• As it takes specialist knowledge to manage distinct computing and storage resources, dHCI can be more challenging to administer than HCI. Yet, by presenting the resources as a unified system, the management software for dHCI is intended to make this process simpler.
  • When separate computing and storage resources are needed, along with a high-speed network fabric to connect them, dHCI can be more expensive than HCI. However, the advantages of dHCI's flexibility and performance can make up for the price.

Generally, dHCI offers a different strategy by isolating computation and storage resources and linking them via a high-speed network fabric. HCI and dHCI both promise to simplify administration, save costs, and enhance agility.

Who is dHCI suitable for?

Disaggregated hyperconverged infrastructure, or dHCI, is a versatile, scalable, and simple-to-manage infrastructure solution that can be used by businesses of all sizes and in all sectors. It is especially well-suited for enterprises with varied workload demands that require the ability to grow computing and storage resources independently.

  • dHCI can accommodate virtualized applications with different performance and capacity needs.
  • It enables businesses to grow storage capacity independently of computational resources and can provide databases with high-performance storage.
  • dHCI can serve business critical applications such as databases that demand resiliency and high-performance storage and computation resources.
  • It is capable of supporting cloud-native apps.
  • It has built-in data resiliency, data efficiency, and data protection features.

In conclusion, enterprises with workloads that have fluctuating needs and necessitate the capacity to expand computing and storage resources should consider dHCI.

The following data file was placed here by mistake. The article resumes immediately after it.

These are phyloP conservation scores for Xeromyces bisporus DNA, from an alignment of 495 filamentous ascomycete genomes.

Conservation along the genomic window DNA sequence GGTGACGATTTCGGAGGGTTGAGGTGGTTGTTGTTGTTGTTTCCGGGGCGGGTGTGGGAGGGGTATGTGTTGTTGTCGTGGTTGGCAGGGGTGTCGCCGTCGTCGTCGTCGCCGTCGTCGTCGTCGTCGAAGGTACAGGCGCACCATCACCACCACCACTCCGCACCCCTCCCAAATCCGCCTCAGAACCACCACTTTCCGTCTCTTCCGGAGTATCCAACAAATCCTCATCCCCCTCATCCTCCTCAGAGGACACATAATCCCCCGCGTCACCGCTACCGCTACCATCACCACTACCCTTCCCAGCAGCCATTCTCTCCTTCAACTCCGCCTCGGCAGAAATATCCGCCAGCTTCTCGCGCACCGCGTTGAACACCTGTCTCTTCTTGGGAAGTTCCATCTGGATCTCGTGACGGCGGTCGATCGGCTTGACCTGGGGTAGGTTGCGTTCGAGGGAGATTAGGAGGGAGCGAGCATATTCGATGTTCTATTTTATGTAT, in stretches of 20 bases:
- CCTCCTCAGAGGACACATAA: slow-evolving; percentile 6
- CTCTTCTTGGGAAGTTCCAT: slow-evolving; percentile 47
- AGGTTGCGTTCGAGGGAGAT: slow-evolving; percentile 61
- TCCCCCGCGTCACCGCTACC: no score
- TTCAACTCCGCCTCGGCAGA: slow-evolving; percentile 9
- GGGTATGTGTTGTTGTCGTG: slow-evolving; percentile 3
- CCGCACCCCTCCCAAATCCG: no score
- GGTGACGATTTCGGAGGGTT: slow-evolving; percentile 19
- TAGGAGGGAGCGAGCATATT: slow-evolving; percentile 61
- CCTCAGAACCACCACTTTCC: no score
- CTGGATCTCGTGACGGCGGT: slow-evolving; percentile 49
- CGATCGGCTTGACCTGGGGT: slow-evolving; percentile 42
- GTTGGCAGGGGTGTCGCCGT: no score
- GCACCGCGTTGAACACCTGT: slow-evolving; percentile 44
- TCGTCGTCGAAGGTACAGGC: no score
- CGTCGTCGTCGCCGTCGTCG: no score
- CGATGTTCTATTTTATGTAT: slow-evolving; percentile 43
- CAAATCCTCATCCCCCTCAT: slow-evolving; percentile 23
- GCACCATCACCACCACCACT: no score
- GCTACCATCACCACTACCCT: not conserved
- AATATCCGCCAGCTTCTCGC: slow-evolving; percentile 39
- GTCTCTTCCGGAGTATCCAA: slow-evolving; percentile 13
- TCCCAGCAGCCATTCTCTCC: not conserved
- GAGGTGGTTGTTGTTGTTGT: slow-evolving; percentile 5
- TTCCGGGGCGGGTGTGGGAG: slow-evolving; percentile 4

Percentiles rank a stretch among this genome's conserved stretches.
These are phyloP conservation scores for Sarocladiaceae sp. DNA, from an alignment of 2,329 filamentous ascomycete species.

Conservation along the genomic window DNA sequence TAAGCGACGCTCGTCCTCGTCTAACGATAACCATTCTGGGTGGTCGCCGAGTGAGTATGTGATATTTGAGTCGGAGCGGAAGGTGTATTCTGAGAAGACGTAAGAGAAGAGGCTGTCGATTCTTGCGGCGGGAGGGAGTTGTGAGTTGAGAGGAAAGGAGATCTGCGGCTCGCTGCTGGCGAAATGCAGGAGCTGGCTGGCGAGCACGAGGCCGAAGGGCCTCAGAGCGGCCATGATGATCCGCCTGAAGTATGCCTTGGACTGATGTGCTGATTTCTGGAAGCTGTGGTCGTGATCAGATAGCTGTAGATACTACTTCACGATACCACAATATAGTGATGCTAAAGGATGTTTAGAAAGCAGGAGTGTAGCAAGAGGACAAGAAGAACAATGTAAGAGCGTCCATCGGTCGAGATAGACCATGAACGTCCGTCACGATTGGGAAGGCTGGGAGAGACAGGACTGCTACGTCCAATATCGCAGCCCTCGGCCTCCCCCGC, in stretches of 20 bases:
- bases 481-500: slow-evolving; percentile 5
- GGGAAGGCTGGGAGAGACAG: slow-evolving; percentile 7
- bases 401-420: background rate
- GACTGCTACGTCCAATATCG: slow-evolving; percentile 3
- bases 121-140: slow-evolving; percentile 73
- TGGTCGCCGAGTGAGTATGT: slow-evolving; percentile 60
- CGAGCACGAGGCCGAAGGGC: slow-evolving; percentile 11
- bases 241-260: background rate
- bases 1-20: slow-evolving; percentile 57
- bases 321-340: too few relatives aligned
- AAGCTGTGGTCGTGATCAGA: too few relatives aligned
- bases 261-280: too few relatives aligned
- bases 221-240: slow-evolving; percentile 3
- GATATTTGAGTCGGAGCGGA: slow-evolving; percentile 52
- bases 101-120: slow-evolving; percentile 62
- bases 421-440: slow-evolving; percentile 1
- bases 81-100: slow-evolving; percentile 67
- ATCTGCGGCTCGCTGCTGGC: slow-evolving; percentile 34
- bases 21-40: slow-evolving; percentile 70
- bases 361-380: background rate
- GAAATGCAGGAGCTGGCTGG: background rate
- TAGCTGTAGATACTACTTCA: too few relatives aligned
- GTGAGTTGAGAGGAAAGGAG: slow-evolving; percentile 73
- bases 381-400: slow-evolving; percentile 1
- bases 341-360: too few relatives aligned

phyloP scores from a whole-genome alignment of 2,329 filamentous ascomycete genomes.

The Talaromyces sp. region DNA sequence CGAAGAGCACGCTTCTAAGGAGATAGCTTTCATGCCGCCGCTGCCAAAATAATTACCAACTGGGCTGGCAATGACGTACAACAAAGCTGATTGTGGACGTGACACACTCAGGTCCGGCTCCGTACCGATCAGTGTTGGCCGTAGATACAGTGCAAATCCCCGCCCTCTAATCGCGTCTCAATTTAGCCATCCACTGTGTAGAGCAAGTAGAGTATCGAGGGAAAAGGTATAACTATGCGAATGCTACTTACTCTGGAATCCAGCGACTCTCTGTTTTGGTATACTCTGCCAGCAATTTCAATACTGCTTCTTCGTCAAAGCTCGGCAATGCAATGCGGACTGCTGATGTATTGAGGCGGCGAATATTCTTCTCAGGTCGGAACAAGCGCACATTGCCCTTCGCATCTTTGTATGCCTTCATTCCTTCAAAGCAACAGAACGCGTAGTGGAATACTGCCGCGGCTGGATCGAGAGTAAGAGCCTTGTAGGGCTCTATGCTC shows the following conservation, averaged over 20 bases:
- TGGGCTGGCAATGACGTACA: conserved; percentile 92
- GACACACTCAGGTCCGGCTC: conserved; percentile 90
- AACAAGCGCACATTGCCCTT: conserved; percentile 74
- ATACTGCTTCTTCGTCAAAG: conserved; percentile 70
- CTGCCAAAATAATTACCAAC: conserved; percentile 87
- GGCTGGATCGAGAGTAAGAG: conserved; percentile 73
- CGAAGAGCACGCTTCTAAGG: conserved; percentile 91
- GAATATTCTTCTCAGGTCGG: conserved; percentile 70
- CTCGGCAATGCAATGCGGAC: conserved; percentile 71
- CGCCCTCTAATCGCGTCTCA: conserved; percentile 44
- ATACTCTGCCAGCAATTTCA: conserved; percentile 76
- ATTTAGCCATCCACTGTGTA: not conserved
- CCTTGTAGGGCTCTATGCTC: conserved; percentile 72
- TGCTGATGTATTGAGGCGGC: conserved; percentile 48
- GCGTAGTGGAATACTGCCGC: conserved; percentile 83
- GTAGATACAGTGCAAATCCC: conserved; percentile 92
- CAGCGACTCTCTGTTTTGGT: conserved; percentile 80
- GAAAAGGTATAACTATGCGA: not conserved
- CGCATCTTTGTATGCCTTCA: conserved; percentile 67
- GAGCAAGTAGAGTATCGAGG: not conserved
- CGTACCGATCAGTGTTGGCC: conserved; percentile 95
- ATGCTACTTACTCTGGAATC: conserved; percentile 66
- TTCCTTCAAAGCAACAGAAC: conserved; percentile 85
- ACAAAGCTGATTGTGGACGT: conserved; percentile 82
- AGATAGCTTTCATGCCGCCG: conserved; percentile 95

When should I use dHCI?

You should consider using dHCI (disaggregated hyperconverged infrastructure) when:

  • You have mixed workloads with varying demands
  • You need resiliency and high-performance storage
  • You need to simplify infrastructure management
  • You need to improve data protection and disaster recovery
  • You need to integrate with other infrastructure management tools

If you have workloads with varied needs, dHCI is the perfect answer since it offers high-performance storage and enables you to grow compute and storage resources separately. If you want to streamline your infrastructure administration, dHCI is the best option since it keeps the simplicity and management ease that hyperconverged infrastructure offers. Since dHCI has built-in data protection and disaster recovery features, it is the perfect choice because it can be seamlessly connected with other infrastructure management tools.

Challenges of dHCI

While dHCI (disaggregated hyperconverged infrastructure) has several advantages, there are some drawbacks as well:

  • Due to the need for separate compute and storage nodes, which can raise the overall hardware cost, dHCI can be more expensive than conventional hyperconverged infrastructure.
  • The setup and management of dHCI might be more difficult than that of conventional hyperconverged infrastructure. To tailor the system for certain workloads, a thorough understanding of computing and storage architecture is necessary.
  • For some workloads, dHCI might not perform as well as dedicated storage systems. This can be because the network fabric connecting the computation and storage nodes has constraints.
  • There may be some scaling restrictions with dHCI. The system's scalability may be constrained, for instance, if the network fabric linking the nodes is not built for high bandwidth and low latency.
  • Although dHCI may be connected with other infrastructure management systems, integration may require additional effort and expertise to ensure seamless operation.

HPE and dHCI

Disaggregated hyperconverged infrastructure (dHCI) solutions are available from HPE in a variety of forms to suit various client requirements. The following is a list of some of the dHCI solutions HPE provides:

  • HPE Alletra dHCI: This is HPE's flagship dHCI solution, fusing HPE Alletra arrays with HPE ProLiant servers and HPE networking. A versatile, scalable, and high-performance infrastructure that can handle a range of workloads is offered by dHCI.
  • HPE ProLiant  DL Gen9/Gen10/Gen10+/Gen11 model servers: These servers are designed for dHCI applications including VMware hypervisors and includes capabilities like as the latest processor technologies and memory.
  • HPE Alletra dHCI available through HPE GreenLake: With this consumption-based option, businesses can pay for their infrastructure on a pay-per-use basis. The solution can be set up on-site, at the edge, or in the cloud and comes with HPE Alletra dHCI and HPE's operational services.